* Step 1*: Preprocessing and initialization:
Transform

*H*into a lower triangular matrix by QR [25] decomposition algorithm. Initialize dimension index

*i=M*. Find the bounded index

*uM*and the

orthogonal distance *d* from *y* to the

layer with index *uM*.Set* dbest*=∞.

* Step 2*: Finite State Machine (FSM)
Upgrade

*dnew*using

*d*.

If *dnew* < *dbest* and *i*>1 go to State A;

If *dnew* < *dbest* and *i*=1 go to State B;

If *dnew* > *dbest* go to State C.

* Step 3*: State A:

Expand the layer into (*i*-1)-dimensional
sublayer and find *d* and bounded* ui*. Go

to step 2.

* Step 4*: State B

Record the currently best distance and
the lattice point. Set *i*=2, and find *d* and
bounded *ui*. Go to step 2.

* Step 5*: State C

Stop if *i*=*M*, otherwise move the
procedure one step up *i*=*i+*1, and find *d*
and bounded *ui*. Go to step 2;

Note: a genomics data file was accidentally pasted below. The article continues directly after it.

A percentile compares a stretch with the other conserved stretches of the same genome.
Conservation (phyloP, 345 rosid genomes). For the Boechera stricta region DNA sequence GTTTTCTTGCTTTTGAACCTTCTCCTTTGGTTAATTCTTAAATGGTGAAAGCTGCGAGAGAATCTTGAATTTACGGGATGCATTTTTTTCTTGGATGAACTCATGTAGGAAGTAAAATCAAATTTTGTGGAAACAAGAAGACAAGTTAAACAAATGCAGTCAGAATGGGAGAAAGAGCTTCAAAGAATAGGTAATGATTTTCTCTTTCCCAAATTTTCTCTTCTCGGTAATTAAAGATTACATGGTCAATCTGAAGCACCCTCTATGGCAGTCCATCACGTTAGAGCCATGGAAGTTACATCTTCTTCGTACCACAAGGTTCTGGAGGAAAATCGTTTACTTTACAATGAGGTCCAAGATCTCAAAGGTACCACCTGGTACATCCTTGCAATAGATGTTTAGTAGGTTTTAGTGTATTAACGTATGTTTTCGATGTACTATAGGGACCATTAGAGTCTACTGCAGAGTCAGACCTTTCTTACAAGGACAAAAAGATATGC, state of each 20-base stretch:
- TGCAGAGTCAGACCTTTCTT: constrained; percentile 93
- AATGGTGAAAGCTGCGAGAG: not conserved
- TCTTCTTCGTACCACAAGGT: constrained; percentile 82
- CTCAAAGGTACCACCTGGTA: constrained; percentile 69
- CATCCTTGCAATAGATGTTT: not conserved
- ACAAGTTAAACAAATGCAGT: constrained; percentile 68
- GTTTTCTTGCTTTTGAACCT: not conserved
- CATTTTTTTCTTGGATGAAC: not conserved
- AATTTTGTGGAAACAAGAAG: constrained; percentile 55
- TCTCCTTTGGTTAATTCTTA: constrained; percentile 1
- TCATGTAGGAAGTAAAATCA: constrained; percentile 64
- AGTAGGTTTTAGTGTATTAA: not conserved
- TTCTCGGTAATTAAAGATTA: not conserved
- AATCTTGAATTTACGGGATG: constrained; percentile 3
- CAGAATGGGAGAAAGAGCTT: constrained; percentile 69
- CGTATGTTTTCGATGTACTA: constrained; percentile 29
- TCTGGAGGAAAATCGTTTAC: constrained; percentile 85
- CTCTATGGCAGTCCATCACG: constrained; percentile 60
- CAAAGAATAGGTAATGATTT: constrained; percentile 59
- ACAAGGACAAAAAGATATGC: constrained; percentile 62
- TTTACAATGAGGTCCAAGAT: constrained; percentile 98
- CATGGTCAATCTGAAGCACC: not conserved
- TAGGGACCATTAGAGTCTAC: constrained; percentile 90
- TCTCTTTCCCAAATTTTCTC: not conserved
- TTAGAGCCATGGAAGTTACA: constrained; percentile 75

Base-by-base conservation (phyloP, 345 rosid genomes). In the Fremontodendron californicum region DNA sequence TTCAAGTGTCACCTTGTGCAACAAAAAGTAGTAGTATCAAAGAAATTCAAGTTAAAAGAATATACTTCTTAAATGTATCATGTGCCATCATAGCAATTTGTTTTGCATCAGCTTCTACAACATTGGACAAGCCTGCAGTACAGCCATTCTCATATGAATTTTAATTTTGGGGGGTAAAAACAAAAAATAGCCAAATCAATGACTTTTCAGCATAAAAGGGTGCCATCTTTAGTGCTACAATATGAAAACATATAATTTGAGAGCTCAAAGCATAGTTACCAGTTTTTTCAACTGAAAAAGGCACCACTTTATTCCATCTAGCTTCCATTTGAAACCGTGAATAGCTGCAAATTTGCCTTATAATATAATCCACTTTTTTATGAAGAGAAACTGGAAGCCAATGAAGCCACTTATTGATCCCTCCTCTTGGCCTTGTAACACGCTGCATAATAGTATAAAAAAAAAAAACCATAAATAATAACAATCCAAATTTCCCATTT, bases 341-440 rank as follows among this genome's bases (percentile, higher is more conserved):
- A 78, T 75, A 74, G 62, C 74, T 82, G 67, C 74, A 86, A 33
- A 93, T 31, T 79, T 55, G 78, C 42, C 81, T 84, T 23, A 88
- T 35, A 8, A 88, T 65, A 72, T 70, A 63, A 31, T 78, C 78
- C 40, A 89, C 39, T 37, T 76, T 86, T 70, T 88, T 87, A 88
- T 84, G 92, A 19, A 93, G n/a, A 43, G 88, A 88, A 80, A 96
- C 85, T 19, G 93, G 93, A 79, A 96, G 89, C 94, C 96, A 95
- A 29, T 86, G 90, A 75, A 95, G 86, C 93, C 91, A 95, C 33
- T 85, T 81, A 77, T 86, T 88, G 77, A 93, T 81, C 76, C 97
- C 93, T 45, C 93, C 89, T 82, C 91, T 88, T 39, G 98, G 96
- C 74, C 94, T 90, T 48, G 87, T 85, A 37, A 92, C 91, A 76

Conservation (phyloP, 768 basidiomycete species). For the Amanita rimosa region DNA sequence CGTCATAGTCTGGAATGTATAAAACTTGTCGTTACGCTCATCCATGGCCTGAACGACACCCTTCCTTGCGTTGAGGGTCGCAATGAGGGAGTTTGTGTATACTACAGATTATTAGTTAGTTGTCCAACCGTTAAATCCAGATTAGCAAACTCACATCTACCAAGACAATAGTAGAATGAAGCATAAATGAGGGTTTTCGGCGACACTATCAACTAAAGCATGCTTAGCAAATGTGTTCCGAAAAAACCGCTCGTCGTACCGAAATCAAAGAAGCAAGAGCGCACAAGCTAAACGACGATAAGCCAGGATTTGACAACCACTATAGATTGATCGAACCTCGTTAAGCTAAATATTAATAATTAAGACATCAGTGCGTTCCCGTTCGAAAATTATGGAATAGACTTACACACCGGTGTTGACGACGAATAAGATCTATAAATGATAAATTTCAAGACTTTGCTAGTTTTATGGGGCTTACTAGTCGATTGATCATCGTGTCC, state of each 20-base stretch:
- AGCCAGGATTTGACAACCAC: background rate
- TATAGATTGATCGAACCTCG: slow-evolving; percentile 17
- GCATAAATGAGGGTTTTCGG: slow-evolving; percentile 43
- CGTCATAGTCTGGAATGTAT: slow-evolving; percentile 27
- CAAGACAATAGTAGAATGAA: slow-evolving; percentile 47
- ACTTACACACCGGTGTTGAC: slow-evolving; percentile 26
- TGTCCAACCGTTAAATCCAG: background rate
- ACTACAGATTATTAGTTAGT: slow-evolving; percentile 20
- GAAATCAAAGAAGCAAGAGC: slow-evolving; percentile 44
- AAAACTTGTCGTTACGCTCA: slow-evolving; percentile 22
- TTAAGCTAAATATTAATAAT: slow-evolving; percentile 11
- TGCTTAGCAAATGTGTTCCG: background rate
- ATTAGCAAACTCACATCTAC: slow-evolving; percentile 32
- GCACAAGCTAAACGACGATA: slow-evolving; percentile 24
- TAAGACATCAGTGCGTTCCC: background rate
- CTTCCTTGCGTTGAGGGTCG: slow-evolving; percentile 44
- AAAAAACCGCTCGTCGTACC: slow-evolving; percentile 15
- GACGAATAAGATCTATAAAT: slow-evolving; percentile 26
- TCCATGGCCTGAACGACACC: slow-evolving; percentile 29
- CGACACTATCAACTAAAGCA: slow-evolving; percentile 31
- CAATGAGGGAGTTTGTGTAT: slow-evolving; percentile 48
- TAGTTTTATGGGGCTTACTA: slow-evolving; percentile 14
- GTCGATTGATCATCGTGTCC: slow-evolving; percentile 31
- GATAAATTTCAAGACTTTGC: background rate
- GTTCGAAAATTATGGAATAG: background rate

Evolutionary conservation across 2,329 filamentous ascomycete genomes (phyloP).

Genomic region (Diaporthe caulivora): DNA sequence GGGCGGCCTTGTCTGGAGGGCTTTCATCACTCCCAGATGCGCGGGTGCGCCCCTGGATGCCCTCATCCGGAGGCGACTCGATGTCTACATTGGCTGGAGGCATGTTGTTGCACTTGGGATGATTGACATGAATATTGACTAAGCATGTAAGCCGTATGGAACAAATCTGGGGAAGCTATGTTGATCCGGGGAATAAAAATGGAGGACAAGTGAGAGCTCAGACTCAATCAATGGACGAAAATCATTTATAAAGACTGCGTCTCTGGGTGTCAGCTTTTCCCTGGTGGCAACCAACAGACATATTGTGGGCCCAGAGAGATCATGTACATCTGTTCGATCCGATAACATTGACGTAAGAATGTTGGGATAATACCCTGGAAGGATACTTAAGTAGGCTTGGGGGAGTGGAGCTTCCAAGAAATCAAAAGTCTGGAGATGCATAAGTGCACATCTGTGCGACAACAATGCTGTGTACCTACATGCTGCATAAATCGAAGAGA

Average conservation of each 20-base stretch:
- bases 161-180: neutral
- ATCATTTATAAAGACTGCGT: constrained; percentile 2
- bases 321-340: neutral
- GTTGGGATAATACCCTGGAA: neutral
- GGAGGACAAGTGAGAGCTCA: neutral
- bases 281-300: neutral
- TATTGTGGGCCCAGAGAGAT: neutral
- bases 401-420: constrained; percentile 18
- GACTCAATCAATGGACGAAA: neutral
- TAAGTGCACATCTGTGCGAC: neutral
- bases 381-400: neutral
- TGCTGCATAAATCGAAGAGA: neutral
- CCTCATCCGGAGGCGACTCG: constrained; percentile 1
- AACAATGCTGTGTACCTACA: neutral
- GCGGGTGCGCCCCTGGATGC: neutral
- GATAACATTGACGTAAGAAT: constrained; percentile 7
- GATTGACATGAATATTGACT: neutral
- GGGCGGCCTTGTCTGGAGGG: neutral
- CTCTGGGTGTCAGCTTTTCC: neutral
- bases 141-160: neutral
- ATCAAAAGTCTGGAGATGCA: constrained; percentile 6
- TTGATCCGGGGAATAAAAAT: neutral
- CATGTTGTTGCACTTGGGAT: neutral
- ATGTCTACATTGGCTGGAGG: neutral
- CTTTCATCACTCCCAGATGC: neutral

Figure. 2.4 State representation of AV algorithm

Similar to the VB algorithm, the matrix preprocessing involves QR decomposition and

matrix inversion, which is only needed to be upgraded once in a signal frame length (typically 10

ms). Thus only the iterative decoding functions are considered to be implemented on FPGA. By

analyzing the three states involved in the AV algorithm, it is clear that the computational load is

well balanced among these states, and no complicated calculations are introduced into the

decoding procedure. Furthermore, based on the data flow dependency among these states, the

architecture.

The flow chart of the AV algorithm is also given in Figure 2.5:

Preprocessing: Calculate *R*,*QT*

Find *eM*,*uM*and orthogonal distance

Initialization:
Set *i*=*M *and *dbest*=∞